SOX acknowledge the importance of a strong and ethical corporate culture that starts at the top, but it does not have the tools to truly enforce it. Section 406 mandates that public corporations have a code of ethics, but the existence of the code is not sufficient to ensure it’s adoption (Rockness & Rockness, 2005, p. 46). Much like one hundred years of U.S. legislative attempts to legally induce ethical behavior, SOX has proven inadequate to the task (Rockness & Rockness, 2005, p. 47) In the long run, corporate culture is best understood and manipulated positively. In Rockness’s words, “business ethics is not a set of impositions and constraints but rather is the motivating force behind business behaviors” (Rockness & Rockness, 2005, p. 48). These traits are fundamentally social behaviors and exist in the context of the institutions that they are surrounded by, but are not encompassed by that. In terms of auditing, a corporate culture would need to be conducive to allowing the auditors to work independently and with seriousness, taking their recommendations as important parts of the larger corporate governance. Companies need to take auditing seriously in order for it to be successful, regardless of the specifics of the institutional structure.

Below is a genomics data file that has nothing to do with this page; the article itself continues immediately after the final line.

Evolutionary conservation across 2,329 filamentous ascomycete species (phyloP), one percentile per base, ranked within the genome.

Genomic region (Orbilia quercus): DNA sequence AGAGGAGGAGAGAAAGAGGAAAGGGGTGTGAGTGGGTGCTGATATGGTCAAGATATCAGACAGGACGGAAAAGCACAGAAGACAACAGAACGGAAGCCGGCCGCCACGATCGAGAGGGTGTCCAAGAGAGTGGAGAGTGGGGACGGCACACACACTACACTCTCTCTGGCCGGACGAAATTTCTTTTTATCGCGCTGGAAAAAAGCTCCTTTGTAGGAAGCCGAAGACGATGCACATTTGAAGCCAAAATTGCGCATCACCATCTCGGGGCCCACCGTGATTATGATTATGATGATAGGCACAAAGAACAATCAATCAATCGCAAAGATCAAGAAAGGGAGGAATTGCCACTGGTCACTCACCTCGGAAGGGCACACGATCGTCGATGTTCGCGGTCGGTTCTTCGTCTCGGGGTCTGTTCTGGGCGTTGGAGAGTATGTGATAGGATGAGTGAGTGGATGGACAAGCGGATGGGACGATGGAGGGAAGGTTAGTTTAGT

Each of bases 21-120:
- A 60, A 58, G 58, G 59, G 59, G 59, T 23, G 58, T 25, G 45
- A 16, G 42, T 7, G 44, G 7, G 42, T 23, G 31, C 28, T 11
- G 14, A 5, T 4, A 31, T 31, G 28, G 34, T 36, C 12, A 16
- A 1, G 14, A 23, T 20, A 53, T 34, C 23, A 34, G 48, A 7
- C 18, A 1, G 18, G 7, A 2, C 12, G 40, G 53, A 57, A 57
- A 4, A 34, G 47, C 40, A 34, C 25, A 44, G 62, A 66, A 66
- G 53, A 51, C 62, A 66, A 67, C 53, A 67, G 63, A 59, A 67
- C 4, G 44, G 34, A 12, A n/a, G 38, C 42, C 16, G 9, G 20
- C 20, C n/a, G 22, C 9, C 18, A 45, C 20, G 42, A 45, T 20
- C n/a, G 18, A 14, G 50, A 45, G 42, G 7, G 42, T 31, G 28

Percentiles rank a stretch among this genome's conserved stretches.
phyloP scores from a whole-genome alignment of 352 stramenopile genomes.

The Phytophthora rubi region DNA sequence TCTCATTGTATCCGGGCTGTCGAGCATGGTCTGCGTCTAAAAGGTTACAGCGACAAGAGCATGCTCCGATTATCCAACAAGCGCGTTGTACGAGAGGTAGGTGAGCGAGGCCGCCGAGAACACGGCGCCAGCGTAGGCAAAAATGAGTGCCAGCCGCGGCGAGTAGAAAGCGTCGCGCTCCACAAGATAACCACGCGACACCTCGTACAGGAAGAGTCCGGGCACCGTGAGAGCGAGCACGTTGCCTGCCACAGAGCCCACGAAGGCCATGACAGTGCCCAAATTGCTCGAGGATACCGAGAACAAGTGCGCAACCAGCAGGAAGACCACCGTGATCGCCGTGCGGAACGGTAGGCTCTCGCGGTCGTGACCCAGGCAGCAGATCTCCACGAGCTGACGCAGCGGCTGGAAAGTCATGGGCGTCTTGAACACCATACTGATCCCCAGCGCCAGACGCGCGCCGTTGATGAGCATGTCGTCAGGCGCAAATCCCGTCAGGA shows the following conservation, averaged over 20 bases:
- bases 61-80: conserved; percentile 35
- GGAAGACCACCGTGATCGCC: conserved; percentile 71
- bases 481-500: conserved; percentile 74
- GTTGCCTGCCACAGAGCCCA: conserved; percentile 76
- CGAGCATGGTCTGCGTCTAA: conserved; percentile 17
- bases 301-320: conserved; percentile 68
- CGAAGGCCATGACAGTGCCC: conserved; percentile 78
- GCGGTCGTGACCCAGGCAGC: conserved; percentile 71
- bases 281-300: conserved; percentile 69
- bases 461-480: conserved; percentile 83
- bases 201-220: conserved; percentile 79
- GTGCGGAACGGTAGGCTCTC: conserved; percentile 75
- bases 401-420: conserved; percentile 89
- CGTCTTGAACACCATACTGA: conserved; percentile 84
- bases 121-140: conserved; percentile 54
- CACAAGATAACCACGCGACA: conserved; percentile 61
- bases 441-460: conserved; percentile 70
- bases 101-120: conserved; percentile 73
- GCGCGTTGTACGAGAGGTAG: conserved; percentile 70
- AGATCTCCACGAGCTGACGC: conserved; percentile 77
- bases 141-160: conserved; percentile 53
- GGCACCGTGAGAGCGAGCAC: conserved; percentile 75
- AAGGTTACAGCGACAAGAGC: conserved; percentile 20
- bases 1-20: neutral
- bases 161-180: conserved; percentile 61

Beyond the specific case of SOX, changing the law does not appear to guarantee any change in corporate governance. Particularly in international studies of legal regimes, the relationship between the law and economics has largely been considered to be a black box. Recent research in cross-national legal practices has aimed to unpack that distinction and evaluate more closely the ways in which culture and law intersect. Specifically, Licht et al. evaluates correlations between national cultures that promote “assertiveness in reconciling conflicting interests and that promotes tolerance for the uncertainty this creates” with the ability to use the law as a method of dealing with economic disputes (Licht, Goldschmidt, & Schwartz, 2005, p. 232). Additionally, and more problematically for the prospect of reform, the evidence they find also suggests that the culture is persistent despite formal legal reform. In their research, culture “refers to the complex of meanings, symbols, and assumptions about what is good or bad, legitimate or illegitimate that underlie the prevailing practices and norms in society” (Licht et al., 2005, p. 233). Specifically, they use dichotomies such as: embeddedness/autonomy, hierarchy/egalitarianism, mastery/harmony, individualism/collectivism, power distance, uncertainty avoidance, and masculinity/femininity (Licht et al., 2005, p. 235). They theorize that these general conceptual maps relate to investor rights in a complicated way, mainly reliant on a culture’s focus on Mastery and their tolerance of uncertainty (Licht et al., 2005, p. 236). The critical element is that cultures must be willing and able to challenge one another for the sake of a third party, which is a foundational element to a corporate governance that is properly oriented toward its stakeholders. There relationship between culture, law, and corporate behavior is complex and functions on many different levels, changing only slowly in response to shifts in daily life as opposed to formal reform (Licht et al., 2005, p. 252). In their words, “prevailing cultural values generate a path dependence dynamic that may slow down or block adaption to change” (Licht et al., 2005, p. 252).